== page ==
Tax & LAQC

Taxing Qualifying Companies

Intercompany dividend exemption
The income tax exemption for dividends does not apply to qualifying companies that receive dividends from a wholly owned subsidiary. Any dividends received are taxable and the qualifying company may claim any imputation credits attached. Dividends received from foreign companies will remain exempt because they will be subject to foreign dividend withholding payments on receipt.

Subvention payments and loss offsets
Qualifying companies with a net income are unable to make subvention payments or receive a loss offset from a non-qualifying company. This restriction does not apply to qualifying companies who have a net loss or where both companies are qualifying companies. However, LAQCs must attribute losses to shareholders instead of offsetting to group members.

Fringe benefit tax (FBT)
If fringe benefits are provided to shareholder-employees, the expenditure incurred in providing those benefits is fully deductible, provided it meets the normal deductibility criteria and the company is liable for FBT. The benefit is non-assessable to the shareholder-employee. If fringe benefits are provided to shareholders who are not employees, the expenditure is not deductible to the company and non-assessable to the shareholders, and the company is not liable for FBT.

Fringe benefits may affect the tax deductibility of interest on money borrowed by the shareholders to purchase shares in the qualifying company —see “Deductible interest on money borrowed to purchase shares” on page 43.

Taxing Shareholders

Dividends received from a qualifying company
When a shareholder receives a dividend from a qualifying company, they will be advised what portion is taxable, and therefore what should be returned in their individual tax return. Any dividends received will be fully imputed, so there should be no more income tax incurred.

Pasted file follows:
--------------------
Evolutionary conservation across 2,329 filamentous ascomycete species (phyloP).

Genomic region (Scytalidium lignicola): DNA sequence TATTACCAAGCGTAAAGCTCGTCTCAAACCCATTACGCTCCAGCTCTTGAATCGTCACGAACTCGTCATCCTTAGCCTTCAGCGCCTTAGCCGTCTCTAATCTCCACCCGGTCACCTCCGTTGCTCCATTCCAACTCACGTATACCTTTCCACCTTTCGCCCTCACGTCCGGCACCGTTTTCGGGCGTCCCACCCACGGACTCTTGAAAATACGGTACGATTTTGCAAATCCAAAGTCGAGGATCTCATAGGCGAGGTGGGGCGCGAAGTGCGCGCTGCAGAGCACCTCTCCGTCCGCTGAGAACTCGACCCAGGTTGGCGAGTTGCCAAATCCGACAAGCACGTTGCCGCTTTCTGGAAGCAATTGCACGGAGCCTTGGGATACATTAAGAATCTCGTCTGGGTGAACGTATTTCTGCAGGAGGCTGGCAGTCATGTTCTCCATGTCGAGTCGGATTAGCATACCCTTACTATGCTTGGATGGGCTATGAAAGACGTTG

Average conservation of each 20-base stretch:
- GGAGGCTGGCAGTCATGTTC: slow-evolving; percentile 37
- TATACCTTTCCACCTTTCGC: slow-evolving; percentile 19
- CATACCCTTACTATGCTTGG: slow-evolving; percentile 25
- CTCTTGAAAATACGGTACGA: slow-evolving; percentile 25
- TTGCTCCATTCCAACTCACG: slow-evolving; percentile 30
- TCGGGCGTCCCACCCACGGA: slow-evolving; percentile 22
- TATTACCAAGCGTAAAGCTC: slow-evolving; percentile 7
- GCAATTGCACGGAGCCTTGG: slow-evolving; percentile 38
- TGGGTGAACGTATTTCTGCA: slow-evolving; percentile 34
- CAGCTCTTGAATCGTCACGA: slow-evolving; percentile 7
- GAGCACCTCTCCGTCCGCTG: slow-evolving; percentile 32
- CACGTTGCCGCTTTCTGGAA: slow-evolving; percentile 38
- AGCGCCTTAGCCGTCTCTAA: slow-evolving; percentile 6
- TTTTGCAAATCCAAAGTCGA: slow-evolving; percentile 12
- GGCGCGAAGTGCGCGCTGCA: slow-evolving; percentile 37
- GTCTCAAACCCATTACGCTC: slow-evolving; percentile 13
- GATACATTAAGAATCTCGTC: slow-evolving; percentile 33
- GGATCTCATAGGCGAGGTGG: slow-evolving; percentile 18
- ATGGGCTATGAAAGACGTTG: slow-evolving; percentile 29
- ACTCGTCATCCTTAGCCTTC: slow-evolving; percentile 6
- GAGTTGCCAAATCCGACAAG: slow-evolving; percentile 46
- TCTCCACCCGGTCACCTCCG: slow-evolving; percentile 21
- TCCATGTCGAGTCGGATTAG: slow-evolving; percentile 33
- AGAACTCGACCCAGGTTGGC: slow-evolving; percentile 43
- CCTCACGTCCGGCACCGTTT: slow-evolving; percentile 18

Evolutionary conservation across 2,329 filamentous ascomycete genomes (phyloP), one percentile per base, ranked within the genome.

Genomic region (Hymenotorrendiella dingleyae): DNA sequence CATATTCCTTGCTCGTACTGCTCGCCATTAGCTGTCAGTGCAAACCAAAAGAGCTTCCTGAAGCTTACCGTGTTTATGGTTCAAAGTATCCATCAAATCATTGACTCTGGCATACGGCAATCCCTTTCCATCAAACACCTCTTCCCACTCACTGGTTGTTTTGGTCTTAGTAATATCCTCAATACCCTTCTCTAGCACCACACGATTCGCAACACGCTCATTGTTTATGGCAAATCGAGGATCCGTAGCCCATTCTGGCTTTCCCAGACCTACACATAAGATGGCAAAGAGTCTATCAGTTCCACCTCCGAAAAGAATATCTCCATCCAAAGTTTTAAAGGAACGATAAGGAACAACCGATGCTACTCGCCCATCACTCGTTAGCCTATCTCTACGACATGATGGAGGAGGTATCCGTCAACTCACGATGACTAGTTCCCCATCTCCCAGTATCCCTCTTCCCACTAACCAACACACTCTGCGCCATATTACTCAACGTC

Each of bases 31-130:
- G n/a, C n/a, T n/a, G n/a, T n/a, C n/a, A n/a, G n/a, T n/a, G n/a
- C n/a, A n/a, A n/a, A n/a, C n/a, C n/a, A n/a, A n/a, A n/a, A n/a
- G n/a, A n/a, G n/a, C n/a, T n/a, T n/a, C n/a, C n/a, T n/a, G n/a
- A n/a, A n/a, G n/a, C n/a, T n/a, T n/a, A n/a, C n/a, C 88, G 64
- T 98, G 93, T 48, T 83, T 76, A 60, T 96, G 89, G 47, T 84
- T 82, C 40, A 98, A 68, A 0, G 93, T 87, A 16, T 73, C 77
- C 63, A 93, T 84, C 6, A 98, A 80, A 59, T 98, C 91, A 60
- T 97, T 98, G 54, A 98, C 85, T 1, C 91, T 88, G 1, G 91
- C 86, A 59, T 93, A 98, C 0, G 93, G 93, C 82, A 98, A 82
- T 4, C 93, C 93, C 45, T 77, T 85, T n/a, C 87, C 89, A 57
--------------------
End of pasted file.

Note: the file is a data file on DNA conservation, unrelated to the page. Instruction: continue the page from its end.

Exempt dividends distributed to beneficiaries
Exempt dividends paid to trustees will retain their exempt status when passed through to beneficiaries.

Deductible interest on money borrowed to purchase shares
If a shareholder who is not an employee, or any person associated with the shareholder, has borrowed money to purchase shares in a qualifying company, the interest incurred is not deductible to the extent of any taxable dividends (other than taxable bonus issues).

The amount of interest allowed as a deduction will be reduced by the value of any non-cash dividends (other than taxable bonus issues) the shareholder derives in that income year, for example, low-interest loans or the provision of a car.

These rules do not apply to shareholder-employees. If a shareholder employee derives a non-cash benefit from a qualifying company, the benefit will be subject to FBT and as such it is not a dividend. This means any interest deduction should not be reduced by the value of the non-cash benefit. The rules in respect of the deductibility of interest include non-cash dividends received by people associated with the shareholder.

Deduction for attributed loss
If a taxpayer is entitled to claim an attributed loss but the amount will not be quantified within the time required to file their individual tax return, they have two options. They may:

  • Seek an extension of time for filing their return, or
  • Return the loss in the following year’s tax return. No formal application is required for this option.